Author: William Shakespeare
Genre: Classics, Plays
Review Copy: Paperback bought new
Overall Rating: 3 1/2 out of 5
Goodreads Description (another edition)
The Tragedie of Julius Caesar dates from around 1599, and was first published by Heminge and Condell as the sixth play in the Tragedies section of their First Folio of 1623. The Folio text is thus the only authoritative text of the play and has been the basis of all later editions. Julius Caesar is also a particularly clean text with few obvious errors and comparatively few points where conjectural readings are called for. There is ample evidence of thematic ambiguity in the play, an ambiguity which the play’s editorial and theatrical history has sought to smooth over. The editorial resolution of ambiguities has closed off certain routes of interpretation, directions that the original text offers its readers and performers. This new edition presents the play in the form in which it appeared in the First Folio, restoring, for example, the Folio’s punctuation and lineation and revealing through these rhetorical emphases and nuances of characterization lost by later editorial regularization. Julius Caesar is a profoundly political play easily made to reflect the political dilemmas of the society in which it is produced. Not only is it amenable to such appropriation by virtue of its political themes but also because of its essential enigmatic nature. The editorial tradition of removing these complications has the effect of modifying and distorting the play. This edition returns the original form of the play to circulation and thereby reopens the avenues of interpretation that were originally offered by Julius Caesar.
Julius Caesar, one of William Shakespeare’s plays featuring a historical figure, was an interesting look at the death of Caesar at the hands of his friend Marcus Brutus. Looking at this like it’s a novel doesn’t really work, of course. It’s a play, and was written to be dramatic. The story within this book was rather brief and simple. Not at all complex. It’s a story of tragedy, and it just seems like everything goes wrong. But that’s the way of Shakespeare’s tragedies.
The edition I read has an extensive section on William Shakespeare, the source of the story (Plutarch), and commentaries by people involved in various productions of the play. Those are just extras that don’t factor into my review.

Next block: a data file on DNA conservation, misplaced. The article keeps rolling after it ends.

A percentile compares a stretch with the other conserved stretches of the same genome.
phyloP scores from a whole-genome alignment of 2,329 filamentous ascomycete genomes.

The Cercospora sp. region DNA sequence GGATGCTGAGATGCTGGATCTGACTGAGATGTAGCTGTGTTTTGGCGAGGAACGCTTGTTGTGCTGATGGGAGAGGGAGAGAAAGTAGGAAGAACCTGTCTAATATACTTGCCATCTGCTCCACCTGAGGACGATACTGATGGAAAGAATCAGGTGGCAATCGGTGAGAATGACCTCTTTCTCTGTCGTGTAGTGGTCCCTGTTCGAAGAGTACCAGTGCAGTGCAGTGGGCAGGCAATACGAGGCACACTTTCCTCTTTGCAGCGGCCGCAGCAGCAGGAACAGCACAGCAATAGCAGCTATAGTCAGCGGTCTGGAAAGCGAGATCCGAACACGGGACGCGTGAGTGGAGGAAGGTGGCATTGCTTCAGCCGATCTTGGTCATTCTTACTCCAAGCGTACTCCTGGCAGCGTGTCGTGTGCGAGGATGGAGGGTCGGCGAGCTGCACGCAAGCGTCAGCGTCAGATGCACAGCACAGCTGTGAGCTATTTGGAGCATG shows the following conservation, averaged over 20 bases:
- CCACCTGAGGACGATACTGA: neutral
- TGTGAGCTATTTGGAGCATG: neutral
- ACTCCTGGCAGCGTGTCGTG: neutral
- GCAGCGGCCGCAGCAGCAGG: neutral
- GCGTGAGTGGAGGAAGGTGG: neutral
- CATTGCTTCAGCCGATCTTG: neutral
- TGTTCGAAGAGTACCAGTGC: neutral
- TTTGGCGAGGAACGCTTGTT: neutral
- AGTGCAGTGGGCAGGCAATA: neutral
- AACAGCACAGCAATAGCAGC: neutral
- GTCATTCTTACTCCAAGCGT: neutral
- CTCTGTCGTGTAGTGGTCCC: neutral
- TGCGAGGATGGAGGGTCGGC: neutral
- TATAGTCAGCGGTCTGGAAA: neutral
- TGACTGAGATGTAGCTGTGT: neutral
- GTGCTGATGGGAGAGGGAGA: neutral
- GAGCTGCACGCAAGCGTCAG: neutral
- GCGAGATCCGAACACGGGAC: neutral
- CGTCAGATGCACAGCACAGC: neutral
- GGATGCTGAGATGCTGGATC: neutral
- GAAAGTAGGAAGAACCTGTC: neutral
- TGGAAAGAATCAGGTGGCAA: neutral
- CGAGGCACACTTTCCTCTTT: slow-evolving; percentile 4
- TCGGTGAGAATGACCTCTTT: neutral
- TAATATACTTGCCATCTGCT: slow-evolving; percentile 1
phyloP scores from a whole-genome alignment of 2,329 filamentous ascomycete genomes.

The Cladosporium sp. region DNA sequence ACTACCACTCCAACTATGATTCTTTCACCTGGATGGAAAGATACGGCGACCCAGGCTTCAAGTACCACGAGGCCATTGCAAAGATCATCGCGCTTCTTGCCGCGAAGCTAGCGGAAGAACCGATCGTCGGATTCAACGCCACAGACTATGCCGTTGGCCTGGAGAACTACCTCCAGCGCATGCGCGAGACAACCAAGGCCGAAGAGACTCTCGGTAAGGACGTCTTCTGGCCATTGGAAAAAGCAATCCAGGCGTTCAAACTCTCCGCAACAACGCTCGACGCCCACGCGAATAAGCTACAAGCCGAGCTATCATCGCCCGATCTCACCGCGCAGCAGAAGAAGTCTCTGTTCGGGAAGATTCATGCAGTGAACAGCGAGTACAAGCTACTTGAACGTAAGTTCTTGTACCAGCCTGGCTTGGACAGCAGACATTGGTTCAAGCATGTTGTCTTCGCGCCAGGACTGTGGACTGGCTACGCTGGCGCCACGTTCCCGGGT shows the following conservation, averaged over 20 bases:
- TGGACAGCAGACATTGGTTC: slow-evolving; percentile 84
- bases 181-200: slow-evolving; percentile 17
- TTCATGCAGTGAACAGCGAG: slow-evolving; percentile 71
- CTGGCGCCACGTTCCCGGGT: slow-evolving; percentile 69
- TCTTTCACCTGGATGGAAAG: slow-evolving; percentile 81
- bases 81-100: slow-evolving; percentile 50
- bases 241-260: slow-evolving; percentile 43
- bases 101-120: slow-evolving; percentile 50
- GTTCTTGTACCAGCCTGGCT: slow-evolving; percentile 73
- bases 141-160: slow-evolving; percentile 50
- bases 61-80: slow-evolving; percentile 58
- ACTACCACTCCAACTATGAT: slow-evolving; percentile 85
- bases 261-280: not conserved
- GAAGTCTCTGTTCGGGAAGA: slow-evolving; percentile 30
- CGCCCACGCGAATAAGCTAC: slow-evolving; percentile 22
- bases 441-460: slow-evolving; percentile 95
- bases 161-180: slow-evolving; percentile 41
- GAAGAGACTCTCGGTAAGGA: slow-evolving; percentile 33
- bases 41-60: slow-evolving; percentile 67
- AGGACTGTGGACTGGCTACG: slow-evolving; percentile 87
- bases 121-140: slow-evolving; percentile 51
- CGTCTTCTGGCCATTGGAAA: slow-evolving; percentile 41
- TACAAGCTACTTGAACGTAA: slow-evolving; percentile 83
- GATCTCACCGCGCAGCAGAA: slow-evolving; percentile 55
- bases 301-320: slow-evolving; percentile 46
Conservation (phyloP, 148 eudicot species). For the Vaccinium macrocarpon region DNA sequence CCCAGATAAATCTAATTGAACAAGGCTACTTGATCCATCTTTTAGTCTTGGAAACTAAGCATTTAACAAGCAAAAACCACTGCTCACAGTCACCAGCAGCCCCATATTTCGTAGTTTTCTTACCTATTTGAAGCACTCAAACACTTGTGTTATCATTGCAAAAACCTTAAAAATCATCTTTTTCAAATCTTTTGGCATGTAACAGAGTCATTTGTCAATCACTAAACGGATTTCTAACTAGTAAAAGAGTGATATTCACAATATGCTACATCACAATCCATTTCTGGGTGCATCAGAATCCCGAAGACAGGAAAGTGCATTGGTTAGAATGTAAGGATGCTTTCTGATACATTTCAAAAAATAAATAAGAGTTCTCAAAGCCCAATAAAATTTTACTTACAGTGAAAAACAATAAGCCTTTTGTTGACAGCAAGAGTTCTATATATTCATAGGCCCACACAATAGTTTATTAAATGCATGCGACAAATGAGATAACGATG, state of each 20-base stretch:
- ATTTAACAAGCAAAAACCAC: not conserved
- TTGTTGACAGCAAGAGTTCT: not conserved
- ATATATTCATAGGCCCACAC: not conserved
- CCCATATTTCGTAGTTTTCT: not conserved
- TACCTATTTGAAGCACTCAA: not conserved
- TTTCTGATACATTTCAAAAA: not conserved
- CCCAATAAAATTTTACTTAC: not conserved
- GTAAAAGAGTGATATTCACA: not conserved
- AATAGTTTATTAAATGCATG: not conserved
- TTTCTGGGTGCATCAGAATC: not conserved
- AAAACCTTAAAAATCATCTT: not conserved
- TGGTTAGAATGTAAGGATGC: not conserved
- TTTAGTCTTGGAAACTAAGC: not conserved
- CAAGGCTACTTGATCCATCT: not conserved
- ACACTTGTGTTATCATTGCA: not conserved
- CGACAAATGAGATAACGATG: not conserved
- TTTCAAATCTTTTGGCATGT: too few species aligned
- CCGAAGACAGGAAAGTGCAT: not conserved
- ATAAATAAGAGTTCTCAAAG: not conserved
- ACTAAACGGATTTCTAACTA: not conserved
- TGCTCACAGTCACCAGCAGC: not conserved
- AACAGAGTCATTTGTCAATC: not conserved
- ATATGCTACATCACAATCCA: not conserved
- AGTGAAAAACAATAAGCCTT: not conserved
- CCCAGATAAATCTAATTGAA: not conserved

The story is very simple, as I said. It’s about the downfall of Julius Caesar at the hands of Marcus Brutus and his conspirators. On Caesar’s side is Marcus Antonius, who delivers a very famous speech. It’s full of drama, that’s certain. It’s not a particularly well-written story, as it’s overly dramatic, and sometimes reads as if there are no real emotions. Take Julius Caesar’s death, for example. I found it had very little impact on me. Sure, Caesar gives the very famous line, “Et tu, Brutè?” But his death was incredibly early in the play. It’s really not so much about Caesar, but more about his killers and those who come after him, such as Mark Antony. Surprisingly, Caesar isn’t in this play very much. We don’t really get to know him well. We get to know Brutus and Antony, though. The entire story goes like this (spoiler warning!): Brutus loves, but hates Julius Caesar. He decides to kill him because he doesn’t like the way he’s become. Caesar dies. Mark Antony makes a big speech, vows revenge. Big battle, and Brutus’ entire side dies. The end.
The characters are very unlikeable, as they usually are in Shakespeare’s tragedies. Mark Antony is maybe the most likeable character, though. Brutus is a hypocrite, loving Caesar, yet wanting him to die. Caesar was portrayed as a cold leader. Antony was the most passionate, and could be considered a protagonist. But I just couldn’t sympathise with anyone.
The setting was in Rome, of course. As it is a play, there’s little in the way of descriptions of the setting. You just have to imagine ancient Rome.
It’s difficult to review a play in book form, especially when the language is from the late 16th century. It’s quite different than modern English, though Shakespeare’s English is considered early modern English. However, it’s not easy to read because of the differences in the language. This edition has a lot of footnotes on each page, which is extremely helpful. It’s recommended that you read it with footnotes, or else you may completely miss the meaning of many words.
Overall, I would give this 3 1/2 out of 5 stars. It’s not my favourite play of Shakespeare’s, but it was enjoyable. I would recommend it to anyone who loves history (however inaccurate it may be) and classic plays. It’s also great for those who enjoy language.